CoffeeBeanSoapSoap type: bar soap
Method: CPOP

Another soap I made some time ago. It was also my first time I tried to use juice soap box for mold, as well as coffee grounds.

I wanted to make odors neutralizing soap – especially good to be used in kitchen or after cleaning or gardening.

I was inspired by a recipe from The Soapmaker’s Companion named Dirt Buster.

It contains castor oil, wheat germ oil, jojoba oil and shea butter to nourish work-worn hands.

First I prepared juice box. It is really necessary to do it before starting to make soap, just to be sure it is ready:


Juicebox mold

Cut one side of the juice box so that the right part forms a lid and left, shorter part can be bend inside the box to form a side wall.


If the inside of your juice box is coated with aluminium, use baking paper to line up it.

If the inside of your juice box is coated with aluminium, use baking paper to line it.


Then I estimated the volume of the recipe based on the volume of the box. 1 liter of  juice means 1kg of water, which means around 1kg of soap.


228g distilled water
80g NaOH

188g coconut oil
164g palm oil
90g wheat germ oil
59g jojoba oil
47g shea butter

47g of dried coffee grounds (wet are much heavier)



1. I prepared my lye solution (dissolve NaOH in water).

2. At that time I didn’t know if it is better to add coffee grounds at trace or directly in the lye solution, so I added around 1/3 of it into the lye solution and the rest at trace. It might have helped release a bit of brown color to soap.

3. I melted fats with oils on very low heat (I was lazy, normally I would melt fats and add them to the oils)IMGP0029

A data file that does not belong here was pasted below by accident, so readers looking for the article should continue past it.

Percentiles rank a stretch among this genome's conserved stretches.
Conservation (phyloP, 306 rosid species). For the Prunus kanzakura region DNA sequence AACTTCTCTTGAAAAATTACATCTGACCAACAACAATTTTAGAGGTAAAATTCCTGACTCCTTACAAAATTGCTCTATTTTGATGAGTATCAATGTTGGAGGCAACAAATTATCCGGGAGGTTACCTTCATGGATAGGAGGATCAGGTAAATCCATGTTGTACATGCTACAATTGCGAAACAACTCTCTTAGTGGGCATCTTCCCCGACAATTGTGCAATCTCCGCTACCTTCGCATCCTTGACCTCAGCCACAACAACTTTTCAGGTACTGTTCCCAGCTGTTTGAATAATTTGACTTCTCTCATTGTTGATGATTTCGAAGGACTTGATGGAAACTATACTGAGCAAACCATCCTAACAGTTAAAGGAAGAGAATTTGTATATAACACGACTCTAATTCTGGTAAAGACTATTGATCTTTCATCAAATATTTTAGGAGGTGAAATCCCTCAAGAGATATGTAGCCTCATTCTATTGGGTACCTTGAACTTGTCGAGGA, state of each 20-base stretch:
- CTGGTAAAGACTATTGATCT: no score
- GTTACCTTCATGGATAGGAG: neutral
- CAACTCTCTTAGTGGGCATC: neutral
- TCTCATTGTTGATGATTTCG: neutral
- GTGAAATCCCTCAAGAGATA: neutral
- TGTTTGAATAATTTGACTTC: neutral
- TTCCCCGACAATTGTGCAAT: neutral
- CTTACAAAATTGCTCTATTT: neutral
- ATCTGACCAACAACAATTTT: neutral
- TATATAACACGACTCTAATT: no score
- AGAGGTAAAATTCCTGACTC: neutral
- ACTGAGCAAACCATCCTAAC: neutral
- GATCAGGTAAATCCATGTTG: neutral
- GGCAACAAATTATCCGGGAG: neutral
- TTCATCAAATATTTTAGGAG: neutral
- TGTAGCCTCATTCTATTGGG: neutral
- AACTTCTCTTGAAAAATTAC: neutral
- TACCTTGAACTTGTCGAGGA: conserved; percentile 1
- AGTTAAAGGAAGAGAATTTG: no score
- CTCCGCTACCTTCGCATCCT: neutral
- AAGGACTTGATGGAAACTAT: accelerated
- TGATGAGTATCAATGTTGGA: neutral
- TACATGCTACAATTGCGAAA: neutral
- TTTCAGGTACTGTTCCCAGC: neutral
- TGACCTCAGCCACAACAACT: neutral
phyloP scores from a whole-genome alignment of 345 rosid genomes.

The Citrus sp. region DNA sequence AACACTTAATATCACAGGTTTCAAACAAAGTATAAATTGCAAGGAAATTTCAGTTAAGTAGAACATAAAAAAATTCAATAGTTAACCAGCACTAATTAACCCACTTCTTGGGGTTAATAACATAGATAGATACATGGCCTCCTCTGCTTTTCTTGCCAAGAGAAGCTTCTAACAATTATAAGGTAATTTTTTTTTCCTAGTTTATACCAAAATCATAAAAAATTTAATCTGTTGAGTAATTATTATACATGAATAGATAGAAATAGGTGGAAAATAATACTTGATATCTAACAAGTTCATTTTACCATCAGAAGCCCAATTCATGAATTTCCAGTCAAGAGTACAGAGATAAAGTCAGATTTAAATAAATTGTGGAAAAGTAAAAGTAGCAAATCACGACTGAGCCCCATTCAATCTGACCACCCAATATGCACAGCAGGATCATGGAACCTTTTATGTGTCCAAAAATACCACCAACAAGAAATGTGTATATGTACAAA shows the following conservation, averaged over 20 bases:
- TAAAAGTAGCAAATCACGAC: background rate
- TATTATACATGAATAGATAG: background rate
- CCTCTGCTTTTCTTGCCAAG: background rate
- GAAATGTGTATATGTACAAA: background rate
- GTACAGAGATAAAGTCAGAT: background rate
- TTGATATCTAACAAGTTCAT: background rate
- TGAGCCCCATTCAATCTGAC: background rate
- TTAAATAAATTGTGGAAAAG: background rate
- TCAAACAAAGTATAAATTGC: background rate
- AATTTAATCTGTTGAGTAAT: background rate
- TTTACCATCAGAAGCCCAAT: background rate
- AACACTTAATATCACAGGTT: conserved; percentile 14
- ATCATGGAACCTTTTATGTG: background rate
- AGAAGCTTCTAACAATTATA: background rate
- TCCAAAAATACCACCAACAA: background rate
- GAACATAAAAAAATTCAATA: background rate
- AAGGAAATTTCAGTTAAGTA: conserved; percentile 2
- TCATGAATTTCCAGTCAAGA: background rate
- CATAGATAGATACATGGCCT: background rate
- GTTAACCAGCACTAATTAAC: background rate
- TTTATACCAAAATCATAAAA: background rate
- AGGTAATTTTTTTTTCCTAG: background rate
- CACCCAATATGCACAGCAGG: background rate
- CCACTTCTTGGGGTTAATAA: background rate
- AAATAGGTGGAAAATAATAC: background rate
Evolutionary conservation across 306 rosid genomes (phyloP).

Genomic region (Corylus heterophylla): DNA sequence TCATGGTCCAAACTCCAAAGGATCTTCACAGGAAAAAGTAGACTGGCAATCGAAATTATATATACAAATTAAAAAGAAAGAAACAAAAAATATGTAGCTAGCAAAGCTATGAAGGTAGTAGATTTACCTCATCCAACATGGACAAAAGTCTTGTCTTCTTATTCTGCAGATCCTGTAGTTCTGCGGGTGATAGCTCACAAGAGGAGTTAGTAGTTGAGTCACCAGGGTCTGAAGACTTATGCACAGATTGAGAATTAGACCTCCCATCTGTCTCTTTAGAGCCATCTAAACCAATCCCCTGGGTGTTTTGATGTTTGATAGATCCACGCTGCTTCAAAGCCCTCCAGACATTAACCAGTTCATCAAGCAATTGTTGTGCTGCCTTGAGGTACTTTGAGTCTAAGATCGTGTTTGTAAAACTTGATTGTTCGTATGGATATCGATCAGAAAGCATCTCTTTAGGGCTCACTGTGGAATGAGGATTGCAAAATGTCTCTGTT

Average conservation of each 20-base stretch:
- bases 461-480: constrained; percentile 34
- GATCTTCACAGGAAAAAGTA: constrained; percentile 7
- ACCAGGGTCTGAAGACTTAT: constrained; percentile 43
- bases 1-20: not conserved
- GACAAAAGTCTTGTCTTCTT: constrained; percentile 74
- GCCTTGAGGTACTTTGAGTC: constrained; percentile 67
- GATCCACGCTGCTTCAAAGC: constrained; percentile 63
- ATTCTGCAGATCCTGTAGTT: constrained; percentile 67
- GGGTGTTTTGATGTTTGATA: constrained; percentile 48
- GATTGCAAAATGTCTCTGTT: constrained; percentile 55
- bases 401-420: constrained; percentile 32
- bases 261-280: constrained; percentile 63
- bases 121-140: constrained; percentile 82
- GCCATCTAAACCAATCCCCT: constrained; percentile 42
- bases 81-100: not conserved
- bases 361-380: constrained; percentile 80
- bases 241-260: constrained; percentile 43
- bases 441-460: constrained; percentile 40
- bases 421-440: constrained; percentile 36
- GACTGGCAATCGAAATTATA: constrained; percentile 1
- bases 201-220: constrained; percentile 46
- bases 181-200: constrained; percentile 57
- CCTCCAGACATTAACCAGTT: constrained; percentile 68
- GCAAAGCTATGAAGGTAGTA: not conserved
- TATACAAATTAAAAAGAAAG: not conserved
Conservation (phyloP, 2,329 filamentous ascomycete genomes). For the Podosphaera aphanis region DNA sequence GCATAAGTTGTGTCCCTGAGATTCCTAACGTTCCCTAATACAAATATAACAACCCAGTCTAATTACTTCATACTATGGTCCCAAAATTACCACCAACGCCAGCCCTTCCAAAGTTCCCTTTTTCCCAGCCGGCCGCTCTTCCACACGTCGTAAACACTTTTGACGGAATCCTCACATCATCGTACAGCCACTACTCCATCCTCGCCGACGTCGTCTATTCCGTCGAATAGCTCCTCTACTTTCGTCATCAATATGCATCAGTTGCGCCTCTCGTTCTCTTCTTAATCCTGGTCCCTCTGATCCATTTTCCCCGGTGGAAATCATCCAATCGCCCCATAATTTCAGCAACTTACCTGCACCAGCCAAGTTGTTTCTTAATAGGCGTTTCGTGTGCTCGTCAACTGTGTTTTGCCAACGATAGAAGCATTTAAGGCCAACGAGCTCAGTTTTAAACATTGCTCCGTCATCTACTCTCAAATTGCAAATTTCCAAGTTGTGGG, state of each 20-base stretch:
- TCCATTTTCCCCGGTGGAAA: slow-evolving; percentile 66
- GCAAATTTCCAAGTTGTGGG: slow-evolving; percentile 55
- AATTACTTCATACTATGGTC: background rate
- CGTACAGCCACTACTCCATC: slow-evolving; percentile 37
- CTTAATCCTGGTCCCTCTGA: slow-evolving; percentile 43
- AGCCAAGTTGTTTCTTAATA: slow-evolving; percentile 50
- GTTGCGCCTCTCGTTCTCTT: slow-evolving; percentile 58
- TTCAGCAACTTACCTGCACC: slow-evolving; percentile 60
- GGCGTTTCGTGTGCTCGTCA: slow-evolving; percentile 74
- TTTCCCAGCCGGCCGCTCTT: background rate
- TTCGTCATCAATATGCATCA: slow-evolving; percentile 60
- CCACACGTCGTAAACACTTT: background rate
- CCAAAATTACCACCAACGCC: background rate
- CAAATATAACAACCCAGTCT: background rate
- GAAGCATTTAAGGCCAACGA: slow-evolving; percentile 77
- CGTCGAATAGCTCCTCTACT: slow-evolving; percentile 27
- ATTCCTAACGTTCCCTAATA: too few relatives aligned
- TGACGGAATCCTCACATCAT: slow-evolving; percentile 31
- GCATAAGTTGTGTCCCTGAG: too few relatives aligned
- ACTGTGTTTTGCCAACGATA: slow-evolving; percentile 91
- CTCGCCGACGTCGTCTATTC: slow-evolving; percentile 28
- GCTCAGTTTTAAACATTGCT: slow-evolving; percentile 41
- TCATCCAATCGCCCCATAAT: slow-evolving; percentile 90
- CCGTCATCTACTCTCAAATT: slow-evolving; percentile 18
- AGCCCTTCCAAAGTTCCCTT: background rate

4. I poured lye to oils and blended to thicker trace. Then added coffee grounds.

IMGP00355. Finally I poured the soap in the mold – unfortunately, the juice box I used was folded, prepared to be thrown out, so the sides were damaged a bit and did not keep the form. I used plywood to reinforce the sides.

6. Finally I sprinkled the top with whole coffee beans to make it nice

7. Finally, I put the soap in the pre-heated oven (50°C) for two hours to ensure the gel phase. This is called cold process oven process (CPOP) method.


I cut the soap after 24 hours.IMGP0056

Thanks to coffee grounds the soap is quite scratchy. I was disappointed first, but then I got used to it for washing my hands.

And later, I got very positive reviews on it even for using in the shower 🙂

After all – I consider it definitely one of the best soaps I made…. which makes me think I should make one again soon.

When I published it on my slovak blog, I got some questions, so I already put here some tips:

– If you just make strong coffee and use it as part of water for dissolving lye, the soap will be still deodorizing and coffee grounds are not needed. This way the soap won’t be scratchy.

– You can use fresh ground coffee instead of coffee grounds 🙂